A cleft lip is a common birth defect that develops while a child is still in the womb. As the upper lip begins to form, some children develop a separation between the left and right side of the upper lip. This separation, known as a cleft, can look like a small notch in the upper lip (incomplete cleft lip), or may be a complete separation of the lip that extends all the way to the base of the nose (complete cleft lip). A cleft lip deformity can be isolated to the lip only, but more often the deformity can extend through the gums into both the hard and soft palate. This deformity will not only have aesthetic consequences but also affect feeding, dentition, speech and hearing as well.
Cleft lip deformities are most commonly unilateral, isolated to one side of the lip only, but they can also be bilateral and if complete can result in a considerable deformity due to lack development of the midfacial structures. Surgery for these bilateral deformities can involve multiple stages.
The recommended treatment for infants with a cleft lip is repair using plastic surgery techniques. Dr. David Ross has had extensive experience in the repair of cleft lip deformities, through his post-fellowship training in Toronto, Canada and Atlanta, USA, 18 year experience as plastic surgeon in the Monash Cleft Palate Clinic and annual volunteer aid missions to Vietnam, where he performs cleft surgery for disadvantaged children. Cleft lip surgery, performed shortly after birth, can improve the appearance of the lip and also assists to minimize potential developmental issues that may be caused by the defect if it also involves the palate, including problems with speech and feeding.
Cleft Lip Surgery
Cleft lip surgery can be undertaken at any time after birth as long as the infant is healthy. Dr. David Ross and the Monash cleft team offer surgery soon after birth in minor clefts, but in more severe unilateral or bilateral cleft lip anomalies, presurgical splinting is often undertaken by the paediatric orthodontists and plastic surgery is usually delayed until about 3 months. All cleft lip procedures are performed at the Monash Children’s Hospital part of Monash Health in Melbourne, where the child can be monitored following surgery to ensure a safe recovery. The complexity of the surgical procedure is determined by the severity of the cleft lip anomaly. Usually as well as repair of the cleft lip, the adjacent nasal deformity is corrected at the same time. In some severe cleft lip deformities, surgical repair may require two staged surgical procedures about 3 months apart. The surgical procedure does result in some scarring, but this will become less noticeable over time. Specific postoperative instructions can be discussed during a consultation with Dr. Ross.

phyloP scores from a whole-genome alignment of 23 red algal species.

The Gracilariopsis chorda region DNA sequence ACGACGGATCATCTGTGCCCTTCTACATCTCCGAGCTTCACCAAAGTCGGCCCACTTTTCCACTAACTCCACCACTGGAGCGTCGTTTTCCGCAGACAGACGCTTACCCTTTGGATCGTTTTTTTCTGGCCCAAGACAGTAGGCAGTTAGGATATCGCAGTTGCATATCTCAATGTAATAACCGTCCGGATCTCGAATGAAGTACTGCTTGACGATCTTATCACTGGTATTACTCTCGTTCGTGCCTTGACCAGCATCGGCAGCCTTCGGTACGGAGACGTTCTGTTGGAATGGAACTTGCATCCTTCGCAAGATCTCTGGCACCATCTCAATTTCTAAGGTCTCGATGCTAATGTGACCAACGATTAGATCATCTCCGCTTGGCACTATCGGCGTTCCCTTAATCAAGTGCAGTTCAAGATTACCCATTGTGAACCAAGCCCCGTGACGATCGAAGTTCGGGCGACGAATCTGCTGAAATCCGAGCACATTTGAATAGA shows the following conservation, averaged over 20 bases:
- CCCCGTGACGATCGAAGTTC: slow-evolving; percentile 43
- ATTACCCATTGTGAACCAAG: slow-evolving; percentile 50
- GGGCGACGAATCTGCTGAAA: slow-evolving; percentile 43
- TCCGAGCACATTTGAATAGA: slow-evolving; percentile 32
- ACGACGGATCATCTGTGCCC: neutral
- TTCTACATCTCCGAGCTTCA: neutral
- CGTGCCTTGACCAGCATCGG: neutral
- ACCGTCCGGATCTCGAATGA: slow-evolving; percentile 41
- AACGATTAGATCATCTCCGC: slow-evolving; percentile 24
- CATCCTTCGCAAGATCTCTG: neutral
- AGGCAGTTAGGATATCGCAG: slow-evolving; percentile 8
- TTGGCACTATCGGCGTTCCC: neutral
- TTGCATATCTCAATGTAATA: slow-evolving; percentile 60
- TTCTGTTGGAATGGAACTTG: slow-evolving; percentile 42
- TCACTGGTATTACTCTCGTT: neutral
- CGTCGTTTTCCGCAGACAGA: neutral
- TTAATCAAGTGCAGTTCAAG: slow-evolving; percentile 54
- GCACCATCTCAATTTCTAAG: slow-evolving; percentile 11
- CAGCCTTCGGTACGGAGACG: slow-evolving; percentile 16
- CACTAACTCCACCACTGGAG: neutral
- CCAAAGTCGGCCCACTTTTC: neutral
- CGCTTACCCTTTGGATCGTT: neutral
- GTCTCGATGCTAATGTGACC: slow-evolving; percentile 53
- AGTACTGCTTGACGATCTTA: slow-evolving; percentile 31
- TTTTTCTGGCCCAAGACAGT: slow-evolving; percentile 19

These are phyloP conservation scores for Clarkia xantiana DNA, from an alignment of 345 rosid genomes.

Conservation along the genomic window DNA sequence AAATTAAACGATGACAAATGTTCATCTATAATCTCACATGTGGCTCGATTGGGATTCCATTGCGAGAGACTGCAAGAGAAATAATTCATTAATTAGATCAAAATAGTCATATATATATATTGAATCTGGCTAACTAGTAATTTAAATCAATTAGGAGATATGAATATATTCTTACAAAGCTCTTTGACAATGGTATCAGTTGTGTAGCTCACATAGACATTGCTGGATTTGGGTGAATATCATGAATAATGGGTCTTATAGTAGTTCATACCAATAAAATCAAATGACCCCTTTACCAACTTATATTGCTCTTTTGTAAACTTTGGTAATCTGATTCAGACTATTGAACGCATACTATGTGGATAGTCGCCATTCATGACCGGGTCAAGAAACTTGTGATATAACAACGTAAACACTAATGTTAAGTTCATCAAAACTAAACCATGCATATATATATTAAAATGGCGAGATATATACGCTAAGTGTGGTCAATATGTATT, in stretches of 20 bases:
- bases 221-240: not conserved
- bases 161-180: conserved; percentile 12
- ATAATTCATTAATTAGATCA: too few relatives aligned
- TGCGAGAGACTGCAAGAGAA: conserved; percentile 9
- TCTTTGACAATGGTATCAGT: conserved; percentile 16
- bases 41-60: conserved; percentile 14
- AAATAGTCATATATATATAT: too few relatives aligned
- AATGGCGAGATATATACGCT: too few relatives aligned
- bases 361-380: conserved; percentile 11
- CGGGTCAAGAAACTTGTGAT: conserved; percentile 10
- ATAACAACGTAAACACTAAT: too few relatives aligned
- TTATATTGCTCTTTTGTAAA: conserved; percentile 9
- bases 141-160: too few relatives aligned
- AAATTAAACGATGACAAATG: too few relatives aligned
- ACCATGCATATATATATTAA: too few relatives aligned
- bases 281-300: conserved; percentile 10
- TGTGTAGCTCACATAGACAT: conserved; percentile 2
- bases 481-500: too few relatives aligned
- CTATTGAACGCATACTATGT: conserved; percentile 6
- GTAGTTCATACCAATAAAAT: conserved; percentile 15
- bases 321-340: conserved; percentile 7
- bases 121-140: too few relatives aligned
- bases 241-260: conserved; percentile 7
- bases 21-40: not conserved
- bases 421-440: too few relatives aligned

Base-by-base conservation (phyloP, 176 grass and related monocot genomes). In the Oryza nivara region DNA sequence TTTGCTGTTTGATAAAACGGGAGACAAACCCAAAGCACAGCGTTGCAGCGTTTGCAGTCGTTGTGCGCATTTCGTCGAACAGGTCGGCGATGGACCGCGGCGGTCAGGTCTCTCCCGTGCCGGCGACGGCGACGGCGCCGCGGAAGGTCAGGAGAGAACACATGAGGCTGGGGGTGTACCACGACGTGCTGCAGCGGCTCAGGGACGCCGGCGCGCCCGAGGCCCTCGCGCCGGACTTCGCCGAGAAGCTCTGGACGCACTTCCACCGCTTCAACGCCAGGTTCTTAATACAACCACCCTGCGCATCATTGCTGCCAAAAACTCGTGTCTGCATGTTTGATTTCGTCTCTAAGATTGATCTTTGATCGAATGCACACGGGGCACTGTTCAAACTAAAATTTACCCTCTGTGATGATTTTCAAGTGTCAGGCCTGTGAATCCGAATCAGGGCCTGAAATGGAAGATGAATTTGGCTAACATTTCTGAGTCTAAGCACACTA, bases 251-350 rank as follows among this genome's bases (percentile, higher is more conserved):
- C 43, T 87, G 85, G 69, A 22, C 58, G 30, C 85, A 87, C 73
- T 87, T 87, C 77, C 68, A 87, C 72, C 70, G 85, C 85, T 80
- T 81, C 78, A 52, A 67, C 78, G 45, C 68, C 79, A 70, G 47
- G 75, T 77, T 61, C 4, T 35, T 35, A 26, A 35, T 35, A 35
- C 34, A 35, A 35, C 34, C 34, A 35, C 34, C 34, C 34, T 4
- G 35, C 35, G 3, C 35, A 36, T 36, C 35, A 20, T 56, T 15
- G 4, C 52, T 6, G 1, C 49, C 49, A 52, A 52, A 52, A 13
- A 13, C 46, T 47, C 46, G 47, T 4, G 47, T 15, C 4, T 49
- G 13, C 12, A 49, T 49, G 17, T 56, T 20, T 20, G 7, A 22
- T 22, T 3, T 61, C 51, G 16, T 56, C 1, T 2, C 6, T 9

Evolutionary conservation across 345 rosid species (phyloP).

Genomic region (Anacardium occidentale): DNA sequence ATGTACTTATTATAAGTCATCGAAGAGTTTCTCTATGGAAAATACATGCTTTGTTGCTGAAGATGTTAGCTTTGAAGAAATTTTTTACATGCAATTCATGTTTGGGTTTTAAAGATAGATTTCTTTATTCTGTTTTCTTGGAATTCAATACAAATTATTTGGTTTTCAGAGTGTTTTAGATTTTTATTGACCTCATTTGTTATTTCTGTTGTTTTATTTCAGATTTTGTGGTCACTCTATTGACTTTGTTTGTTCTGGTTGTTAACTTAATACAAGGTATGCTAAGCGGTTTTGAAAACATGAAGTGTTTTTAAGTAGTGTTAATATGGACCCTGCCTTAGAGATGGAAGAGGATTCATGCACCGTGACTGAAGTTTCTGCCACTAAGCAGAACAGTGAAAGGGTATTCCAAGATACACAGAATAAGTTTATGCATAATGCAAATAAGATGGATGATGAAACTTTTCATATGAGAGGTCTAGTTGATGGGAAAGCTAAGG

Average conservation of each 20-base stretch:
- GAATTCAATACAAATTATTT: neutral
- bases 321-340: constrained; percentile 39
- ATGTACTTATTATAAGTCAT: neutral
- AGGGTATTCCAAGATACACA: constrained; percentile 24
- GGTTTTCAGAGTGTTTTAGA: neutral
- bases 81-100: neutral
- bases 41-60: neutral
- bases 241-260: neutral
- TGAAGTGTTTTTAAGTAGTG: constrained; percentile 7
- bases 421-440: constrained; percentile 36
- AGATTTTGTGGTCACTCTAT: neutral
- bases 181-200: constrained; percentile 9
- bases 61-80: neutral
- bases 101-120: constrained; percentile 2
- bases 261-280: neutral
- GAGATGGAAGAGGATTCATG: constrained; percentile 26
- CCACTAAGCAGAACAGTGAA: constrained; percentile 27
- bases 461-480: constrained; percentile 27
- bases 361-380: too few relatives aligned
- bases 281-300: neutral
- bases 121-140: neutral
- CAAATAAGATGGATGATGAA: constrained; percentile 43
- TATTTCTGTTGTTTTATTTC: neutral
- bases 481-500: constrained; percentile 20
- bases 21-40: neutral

To find out more about cleft lip surgery, contact Bayside Plastic Surgery in Melbourne, Victoria today.
Cleft palate deformity is further birth defect that develops while a child is still in the womb. When the right and left sides of the roof of the mouth fail to grow together, a separation (cleft) is formed that can be limited to the palate at the back of the mouth, or extend completely from the front to the back of the roof of the mouth also involving the gumline(alveolus). This condition, known as a cleft palate, can occur in isolation but more often occurs in conjunction with a cleft lip anomaly.